• (a) Non-intubation tracheal resection:This technique is being increasingly utilized along with a variety of methods for sedation and general anesthesia, maintaining spontaneous ventilation. Supplemental oxygenation is vital to the prevention of hypoxemia. High flow nasal oxygenation (HFNO) is a widely accepted modality in this regard. Another upcoming modality with spontaneous respiration using intravenous anesthesia and HFNO, i.e., STRIVE-Hi, is evolving for maintenance of oxygenation and patent airway during tracheal interventions.Other key components of the technique include the use of total intravenous anesthesia (TIVA) using propofol/dexmedetomidine/fentanyl/ketamine as per the discretion of the concerned anesthesiologist or inhalational based anesthesia with the placement of supraglottic airway devices. Nevertheless, drugs and equipment for endotracheal intubation and controlled mechanical ventilation should also be prepared and performed in case of desaturation (SpO2<90%) and persistent hypercapnia (paCO2>60mmHg). Intraoperative management includes permissive hypercapnia, a high index of vigilance for peripheral oxygen saturation (SpO2) measured through pulse oximetry, and other hemodynamic parameters. This non-intubation technique has especially been found to provide promising results in patients with upper tracheal lesions, being approached through the transcervical surgical method. The advantages of the technique include minimal risk for airway-related trauma, overcoming the possibility of residual neuromuscular paralysis, better overall postoperative recovery profile, and reduced length of the hospital of stay. Contraindications to the technique include uncompensated cardiovascular co-morbidities, American Society of Anesthesiologists (ASA) physical status III or more, central or peripheral neuronal diseases, uncontrolled reactive airway diseases, impaired pulmonary functions with FEV1 <60%, severe pleural effusion, and hemodynamic instabilities.
    • (b) xtracorporeal Membrane Oxygenation (ECMO): This technique is being highly encouraged nowadays in patients where specific anatomic derangements or patient-related comorbidities impair adequate oxygenation and ventilation. Other emergent indications include critical airway obstruction or failure of conventional oxygenation/ventilation techniques. Whenever indicated, placement of ECMO catheters before induction of anesthesia is a judicious alternative. It is prudent to anticipate and place the catheters well in advance for an emergent situation in high-risk patients. A veno-venal cannula placed with a single double-lumen catheter (right internal jugular) or two cannulae (usually femoral and jugular) isa feasible approach. Another modality includes veno-arterial ECMO which can be executed through peripheral cannulation (femoral) or central cannulation (right atrium and descending thoracic aorta). As a drawback, these modalities remain invasive, and the set-up may not be available in all the places as the majority of cases for tracheal interventions are performed in non-cardiac operation rooms (ORs).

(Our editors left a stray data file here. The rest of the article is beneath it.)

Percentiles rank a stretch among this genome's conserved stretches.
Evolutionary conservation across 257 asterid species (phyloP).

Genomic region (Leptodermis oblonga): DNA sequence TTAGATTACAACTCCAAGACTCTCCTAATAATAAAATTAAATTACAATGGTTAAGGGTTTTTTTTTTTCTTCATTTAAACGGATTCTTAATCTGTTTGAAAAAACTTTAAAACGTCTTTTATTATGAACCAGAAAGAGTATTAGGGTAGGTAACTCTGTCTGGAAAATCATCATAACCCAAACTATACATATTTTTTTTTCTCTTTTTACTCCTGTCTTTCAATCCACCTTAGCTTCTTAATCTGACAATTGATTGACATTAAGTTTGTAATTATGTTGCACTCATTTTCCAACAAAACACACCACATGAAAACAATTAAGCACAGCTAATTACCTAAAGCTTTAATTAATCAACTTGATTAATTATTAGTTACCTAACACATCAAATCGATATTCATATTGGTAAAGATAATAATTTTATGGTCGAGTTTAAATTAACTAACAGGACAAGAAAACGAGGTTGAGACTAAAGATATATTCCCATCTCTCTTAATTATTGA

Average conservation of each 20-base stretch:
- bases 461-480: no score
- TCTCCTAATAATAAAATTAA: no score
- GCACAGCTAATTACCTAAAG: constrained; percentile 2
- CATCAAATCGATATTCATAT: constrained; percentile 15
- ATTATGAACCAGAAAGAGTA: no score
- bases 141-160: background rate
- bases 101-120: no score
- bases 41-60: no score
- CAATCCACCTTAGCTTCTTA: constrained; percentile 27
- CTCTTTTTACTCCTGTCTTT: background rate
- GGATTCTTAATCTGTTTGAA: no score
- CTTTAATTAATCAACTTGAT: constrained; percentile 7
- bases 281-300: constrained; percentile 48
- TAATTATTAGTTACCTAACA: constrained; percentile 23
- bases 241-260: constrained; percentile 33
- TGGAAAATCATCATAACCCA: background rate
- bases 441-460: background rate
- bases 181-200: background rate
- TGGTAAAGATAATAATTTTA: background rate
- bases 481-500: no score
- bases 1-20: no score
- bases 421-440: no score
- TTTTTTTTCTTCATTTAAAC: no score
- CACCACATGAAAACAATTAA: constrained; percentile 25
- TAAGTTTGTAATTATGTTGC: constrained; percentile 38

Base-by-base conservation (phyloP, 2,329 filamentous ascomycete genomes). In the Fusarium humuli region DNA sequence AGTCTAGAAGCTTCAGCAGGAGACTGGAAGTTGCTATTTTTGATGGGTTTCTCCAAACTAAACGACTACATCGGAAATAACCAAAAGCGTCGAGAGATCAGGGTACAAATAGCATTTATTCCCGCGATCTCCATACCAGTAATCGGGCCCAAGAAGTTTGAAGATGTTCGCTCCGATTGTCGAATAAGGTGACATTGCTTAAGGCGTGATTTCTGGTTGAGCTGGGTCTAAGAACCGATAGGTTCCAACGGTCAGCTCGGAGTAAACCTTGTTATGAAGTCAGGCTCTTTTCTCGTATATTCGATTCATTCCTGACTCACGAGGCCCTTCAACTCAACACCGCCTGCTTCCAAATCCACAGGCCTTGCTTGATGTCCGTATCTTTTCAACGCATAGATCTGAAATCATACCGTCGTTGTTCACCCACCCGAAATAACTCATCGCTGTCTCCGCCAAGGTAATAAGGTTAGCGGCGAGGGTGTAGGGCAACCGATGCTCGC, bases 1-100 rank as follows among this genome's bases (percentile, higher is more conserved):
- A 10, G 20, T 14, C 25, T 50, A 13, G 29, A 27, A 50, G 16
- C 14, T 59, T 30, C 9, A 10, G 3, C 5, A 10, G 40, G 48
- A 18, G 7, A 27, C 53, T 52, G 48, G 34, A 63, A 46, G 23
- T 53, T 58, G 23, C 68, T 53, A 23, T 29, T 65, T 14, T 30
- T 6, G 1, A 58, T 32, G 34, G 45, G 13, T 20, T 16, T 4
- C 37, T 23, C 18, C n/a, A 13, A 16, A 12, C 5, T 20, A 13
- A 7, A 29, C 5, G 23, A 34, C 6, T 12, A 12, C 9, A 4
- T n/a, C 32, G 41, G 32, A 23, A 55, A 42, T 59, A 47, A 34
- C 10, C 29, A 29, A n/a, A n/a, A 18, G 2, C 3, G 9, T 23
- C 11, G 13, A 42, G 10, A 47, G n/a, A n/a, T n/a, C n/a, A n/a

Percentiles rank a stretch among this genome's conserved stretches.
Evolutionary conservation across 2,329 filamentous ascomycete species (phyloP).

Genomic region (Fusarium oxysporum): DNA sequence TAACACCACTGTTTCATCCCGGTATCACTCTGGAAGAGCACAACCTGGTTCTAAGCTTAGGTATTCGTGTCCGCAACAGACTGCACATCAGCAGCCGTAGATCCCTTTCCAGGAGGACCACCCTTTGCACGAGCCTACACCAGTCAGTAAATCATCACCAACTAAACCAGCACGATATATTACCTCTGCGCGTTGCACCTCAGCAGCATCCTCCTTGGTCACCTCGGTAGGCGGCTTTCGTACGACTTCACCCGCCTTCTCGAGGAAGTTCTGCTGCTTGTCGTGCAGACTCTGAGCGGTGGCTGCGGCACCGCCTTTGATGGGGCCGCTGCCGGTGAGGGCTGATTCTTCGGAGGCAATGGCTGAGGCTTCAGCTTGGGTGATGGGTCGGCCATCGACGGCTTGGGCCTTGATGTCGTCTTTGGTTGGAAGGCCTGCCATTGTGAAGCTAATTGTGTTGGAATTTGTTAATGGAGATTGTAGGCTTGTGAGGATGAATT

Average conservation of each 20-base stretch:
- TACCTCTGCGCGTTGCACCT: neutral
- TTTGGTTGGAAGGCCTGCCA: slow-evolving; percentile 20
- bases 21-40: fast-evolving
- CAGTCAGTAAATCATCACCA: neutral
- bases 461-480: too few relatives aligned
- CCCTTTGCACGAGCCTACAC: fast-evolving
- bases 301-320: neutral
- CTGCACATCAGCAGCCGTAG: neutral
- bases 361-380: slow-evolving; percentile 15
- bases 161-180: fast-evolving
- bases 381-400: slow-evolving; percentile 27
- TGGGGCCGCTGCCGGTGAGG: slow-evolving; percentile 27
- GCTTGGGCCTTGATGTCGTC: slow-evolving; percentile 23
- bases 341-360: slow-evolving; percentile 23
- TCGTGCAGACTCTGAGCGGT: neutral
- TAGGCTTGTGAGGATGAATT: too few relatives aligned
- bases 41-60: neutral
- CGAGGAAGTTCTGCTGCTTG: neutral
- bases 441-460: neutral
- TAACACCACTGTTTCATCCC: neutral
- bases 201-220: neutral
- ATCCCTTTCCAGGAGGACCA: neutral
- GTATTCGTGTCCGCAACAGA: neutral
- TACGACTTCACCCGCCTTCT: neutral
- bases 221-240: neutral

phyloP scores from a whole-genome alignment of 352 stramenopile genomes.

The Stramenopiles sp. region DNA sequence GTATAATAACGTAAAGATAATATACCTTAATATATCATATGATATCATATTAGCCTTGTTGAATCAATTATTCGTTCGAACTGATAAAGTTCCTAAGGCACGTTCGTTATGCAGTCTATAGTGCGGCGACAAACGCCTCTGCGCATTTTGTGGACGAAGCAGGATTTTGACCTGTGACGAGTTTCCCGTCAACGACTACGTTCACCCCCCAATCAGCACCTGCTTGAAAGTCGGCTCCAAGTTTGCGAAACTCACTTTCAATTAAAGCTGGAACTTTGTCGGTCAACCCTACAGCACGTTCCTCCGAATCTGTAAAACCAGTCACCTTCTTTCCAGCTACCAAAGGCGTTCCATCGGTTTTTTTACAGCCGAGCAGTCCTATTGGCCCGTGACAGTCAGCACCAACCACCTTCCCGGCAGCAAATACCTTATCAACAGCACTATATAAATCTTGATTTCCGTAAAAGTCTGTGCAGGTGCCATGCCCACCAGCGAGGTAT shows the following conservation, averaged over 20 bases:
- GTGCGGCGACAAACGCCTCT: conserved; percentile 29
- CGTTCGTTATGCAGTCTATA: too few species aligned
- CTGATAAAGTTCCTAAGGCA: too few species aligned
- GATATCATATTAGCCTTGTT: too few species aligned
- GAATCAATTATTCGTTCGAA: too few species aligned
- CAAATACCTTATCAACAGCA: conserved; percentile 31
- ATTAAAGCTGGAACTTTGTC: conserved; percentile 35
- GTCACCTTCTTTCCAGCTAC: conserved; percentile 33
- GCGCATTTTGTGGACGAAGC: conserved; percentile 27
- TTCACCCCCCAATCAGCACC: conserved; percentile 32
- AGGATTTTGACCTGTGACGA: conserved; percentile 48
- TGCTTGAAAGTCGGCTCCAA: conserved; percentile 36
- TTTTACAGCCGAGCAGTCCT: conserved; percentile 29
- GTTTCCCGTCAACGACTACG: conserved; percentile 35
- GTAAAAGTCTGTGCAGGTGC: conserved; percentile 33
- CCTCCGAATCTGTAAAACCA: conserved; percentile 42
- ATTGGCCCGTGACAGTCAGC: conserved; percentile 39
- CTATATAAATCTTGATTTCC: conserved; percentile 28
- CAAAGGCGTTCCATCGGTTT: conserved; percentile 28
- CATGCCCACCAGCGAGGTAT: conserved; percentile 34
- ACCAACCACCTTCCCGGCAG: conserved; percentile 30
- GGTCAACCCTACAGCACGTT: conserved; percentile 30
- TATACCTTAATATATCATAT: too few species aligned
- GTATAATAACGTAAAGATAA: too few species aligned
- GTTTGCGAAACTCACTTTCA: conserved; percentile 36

• (c) Another technique for induction and securing the airway is to commence the case with RB followed by tracheal dilatation and negotiating the endotracheal tube through it. Further steps for cross-field ventilation have been aptly mentioned in the literature.

Future directions: During the intervention for distal tracheal lesions, while the anastomosis is being performed, two lungs could be separately ventilated; one with the conventional technique of connecting a sterile breathing circuit attached to the anesthesia workstation and the other one through transnasal humidified rapid-insufflation ventilatory exchange (THRIVE). However, further research regarding the utility of THRIVE during tracheal reconstruction and anastomotic surgeries could turn out to be a valuable perspective. Apneic oxygenation techniques during tracheal reconstruction surgeries could be studied for their assets and liabilities.[67]

In conclusion, anesthesia for tracheal resection and anastomosis surgeries requires utmost coordination and vigilance on the part of surgeons and anesthesiologists. Pragmatic anticipation and skillful management of untoward complications are of paramount importance.


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2. Esch M, Teschner M Primary tracheal microcystic reticular schwannoma- Case report of a rare neurogenic tumor treated by segmental tracheal resection Int J Surg Case Rep 2021 79 251 4
3. Booth AWG, Vidhani K, Lee PK, Thomsett CM SponTaneous Respiration using IntraVEnousanaesthesia and Hi-flow nasal oxygen (STRIVE Hi) maintains oxygenation and airway patency during management of obstructed airway:An observational study Br J Anaesth 2016 188 444 51
4. Patel A, Nouraei SA Transnasal humidified rapid-insufflation ventilatory exchange (THRIVE):A physiological method of increasing apnoea time in patients with difficult airways Anaesthesia 2015 70 323 9
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6. Nekhendzy V, Saxena A, Mittal B, Sun E, Sung K, Damrose EJ The safety and efficacy of transnasal humidified rapid insufflation ventilatory exchange for laryngologic surgery Laryngoscope 2020 130 874 81
7. Yang SH, Wu CY, Tseng WH, Cheng WY, Hsiao TY, Cheng YJ, et al. Nonintubatedlaryngomicrosurgery with transnasal humidified rapid-insufflation ventilatory exchange:Case series J Formos Med Assoc 2019 118 1138 43